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For versus Do/While versus While
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In the examples you've seen so far of $Order loops, we've used an argumentless For construct, as opposed to Do/While or While constructs. For used in this way has some advantages over the other constructs. If you wish, review argumentless For, and use your browser's Back button to return here to learn more.

The advantage argumentless For has occurs in cases where the condition that terminates the loop is within the repeating code, rather than at the beginning (While) or the end (Do/While). For allows for the condition to be checked only once. The other constructs check the condition twice. See the code samples below for an illustration.
compareloop ; different styles of looping
            /* the first three loops are logically equivalent,
                 but the 1st is recommended over the 2nd and 3rd versions.
               the 4th loop is a copy of the third loop,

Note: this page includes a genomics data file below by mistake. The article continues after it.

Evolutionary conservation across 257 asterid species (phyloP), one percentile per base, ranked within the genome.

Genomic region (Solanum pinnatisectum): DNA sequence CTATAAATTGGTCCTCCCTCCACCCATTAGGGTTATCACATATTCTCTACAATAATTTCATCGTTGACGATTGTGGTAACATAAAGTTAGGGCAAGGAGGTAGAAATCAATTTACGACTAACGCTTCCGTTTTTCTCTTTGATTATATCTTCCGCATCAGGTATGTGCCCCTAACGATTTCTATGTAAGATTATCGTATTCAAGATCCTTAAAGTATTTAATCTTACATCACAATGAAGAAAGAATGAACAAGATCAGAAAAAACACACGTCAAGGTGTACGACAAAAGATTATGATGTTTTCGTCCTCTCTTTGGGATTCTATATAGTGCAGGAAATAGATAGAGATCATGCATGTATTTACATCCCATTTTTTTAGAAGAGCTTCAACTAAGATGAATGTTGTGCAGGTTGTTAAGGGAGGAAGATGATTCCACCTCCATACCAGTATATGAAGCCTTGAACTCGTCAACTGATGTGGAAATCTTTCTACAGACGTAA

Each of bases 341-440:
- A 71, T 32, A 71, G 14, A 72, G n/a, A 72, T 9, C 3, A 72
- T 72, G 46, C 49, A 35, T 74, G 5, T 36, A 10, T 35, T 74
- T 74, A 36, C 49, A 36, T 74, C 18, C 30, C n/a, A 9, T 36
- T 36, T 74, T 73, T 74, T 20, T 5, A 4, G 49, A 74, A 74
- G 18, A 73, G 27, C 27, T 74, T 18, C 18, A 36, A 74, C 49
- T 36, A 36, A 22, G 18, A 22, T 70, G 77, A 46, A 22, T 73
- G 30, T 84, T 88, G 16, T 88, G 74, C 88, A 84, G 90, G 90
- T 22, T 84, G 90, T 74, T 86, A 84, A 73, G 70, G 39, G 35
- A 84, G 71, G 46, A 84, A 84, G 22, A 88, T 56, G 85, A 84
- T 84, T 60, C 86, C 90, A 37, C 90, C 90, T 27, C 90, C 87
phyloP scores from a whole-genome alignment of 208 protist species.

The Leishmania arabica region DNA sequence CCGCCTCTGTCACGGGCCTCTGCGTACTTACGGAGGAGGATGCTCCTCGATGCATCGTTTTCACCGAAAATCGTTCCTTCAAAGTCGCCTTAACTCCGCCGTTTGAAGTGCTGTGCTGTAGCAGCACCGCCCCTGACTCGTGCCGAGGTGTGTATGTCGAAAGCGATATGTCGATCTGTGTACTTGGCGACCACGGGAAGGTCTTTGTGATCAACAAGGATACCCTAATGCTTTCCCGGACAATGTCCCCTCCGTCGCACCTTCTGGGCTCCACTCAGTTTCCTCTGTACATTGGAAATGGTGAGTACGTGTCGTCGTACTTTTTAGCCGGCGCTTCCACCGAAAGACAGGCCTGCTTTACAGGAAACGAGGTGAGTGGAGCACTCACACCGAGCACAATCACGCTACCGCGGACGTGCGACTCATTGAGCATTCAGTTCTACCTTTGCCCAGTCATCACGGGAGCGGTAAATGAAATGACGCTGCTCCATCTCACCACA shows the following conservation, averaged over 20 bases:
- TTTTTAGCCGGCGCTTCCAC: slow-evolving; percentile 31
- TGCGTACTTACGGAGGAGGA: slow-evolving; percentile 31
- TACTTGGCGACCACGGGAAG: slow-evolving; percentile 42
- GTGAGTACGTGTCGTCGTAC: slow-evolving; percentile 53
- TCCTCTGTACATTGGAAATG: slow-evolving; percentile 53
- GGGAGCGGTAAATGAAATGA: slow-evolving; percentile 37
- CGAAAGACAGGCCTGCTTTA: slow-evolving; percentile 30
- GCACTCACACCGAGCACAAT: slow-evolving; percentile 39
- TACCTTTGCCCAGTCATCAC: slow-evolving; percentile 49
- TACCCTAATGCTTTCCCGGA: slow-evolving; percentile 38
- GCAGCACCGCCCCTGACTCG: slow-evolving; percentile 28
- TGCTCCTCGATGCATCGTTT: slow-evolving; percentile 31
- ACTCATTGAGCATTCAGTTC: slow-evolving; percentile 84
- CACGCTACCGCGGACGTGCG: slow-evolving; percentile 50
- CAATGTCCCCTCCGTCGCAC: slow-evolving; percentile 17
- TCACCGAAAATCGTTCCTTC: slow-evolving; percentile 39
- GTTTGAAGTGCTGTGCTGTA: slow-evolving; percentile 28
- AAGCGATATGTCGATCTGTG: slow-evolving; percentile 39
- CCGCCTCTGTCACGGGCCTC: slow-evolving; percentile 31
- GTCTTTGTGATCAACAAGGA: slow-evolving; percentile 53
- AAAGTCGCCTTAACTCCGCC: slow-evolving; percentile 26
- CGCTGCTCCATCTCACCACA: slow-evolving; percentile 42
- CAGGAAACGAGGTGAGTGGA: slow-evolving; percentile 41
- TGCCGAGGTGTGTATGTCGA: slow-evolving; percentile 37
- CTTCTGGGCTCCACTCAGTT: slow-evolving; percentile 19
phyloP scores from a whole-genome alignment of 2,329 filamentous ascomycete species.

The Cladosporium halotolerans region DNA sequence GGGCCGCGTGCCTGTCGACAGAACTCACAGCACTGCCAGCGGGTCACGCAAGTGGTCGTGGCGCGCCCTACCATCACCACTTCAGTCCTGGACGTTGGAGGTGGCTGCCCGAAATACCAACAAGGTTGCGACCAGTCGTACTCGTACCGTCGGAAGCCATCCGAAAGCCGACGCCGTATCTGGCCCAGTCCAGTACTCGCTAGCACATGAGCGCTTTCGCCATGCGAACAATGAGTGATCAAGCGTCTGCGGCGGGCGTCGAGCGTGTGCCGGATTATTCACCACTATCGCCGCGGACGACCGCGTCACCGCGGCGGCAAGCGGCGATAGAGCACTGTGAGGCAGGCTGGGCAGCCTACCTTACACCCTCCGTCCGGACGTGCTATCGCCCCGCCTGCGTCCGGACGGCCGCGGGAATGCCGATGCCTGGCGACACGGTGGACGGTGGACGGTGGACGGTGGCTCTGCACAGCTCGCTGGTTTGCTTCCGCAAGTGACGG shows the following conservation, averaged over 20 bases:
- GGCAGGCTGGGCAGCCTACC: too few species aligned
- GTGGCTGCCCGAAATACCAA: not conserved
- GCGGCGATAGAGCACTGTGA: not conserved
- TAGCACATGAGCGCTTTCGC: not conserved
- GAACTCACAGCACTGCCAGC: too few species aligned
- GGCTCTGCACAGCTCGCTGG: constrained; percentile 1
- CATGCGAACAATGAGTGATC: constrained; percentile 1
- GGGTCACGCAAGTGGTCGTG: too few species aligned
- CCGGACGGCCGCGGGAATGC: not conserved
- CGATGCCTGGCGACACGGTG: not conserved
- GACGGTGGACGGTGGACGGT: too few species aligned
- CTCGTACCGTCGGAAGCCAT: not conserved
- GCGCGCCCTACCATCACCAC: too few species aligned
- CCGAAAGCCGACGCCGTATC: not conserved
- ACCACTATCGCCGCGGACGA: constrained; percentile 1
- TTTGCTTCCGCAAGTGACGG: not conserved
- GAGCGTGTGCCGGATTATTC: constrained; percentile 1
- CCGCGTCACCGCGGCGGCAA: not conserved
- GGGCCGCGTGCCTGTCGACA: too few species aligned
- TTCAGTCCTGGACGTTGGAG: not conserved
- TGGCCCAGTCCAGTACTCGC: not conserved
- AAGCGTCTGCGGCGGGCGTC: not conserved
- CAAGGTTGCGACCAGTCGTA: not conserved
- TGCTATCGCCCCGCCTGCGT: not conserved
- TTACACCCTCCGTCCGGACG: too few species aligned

but without the internal quit, so there's a logical error. */
usefor write !, "Using For"
    for  
        {
        set x = $random(10)
        quit:(x = 5)  // this quit ends the code block AND terminates the loop
        write !, x
        }
        
usewhile write !!, "Using While"
    set x = ""
    while x '= 5 // this condition is evaluated each time, for no reason
        {
        set x = $random(10)
        quit:(x = 5)  // this quit ends the code block AND terminates the loop
        write !, x
        }
        
usedo write !!, "Using Do/While"
    do 
        {
        set x = $random(10)
        quit:(x = 5)  // this quit ends the code block AND terminates the loop
        write !, x
        }
    while x '= 5 // this condition is evaluated each time, for no reason
    
badusedo write !!, "Using Do/While, but it writes the terminating 5"
    do 
        {
        set x = $random(10)
        write !, x
        }
    while x '= 5 // this condition terminates the loop (a little too late)


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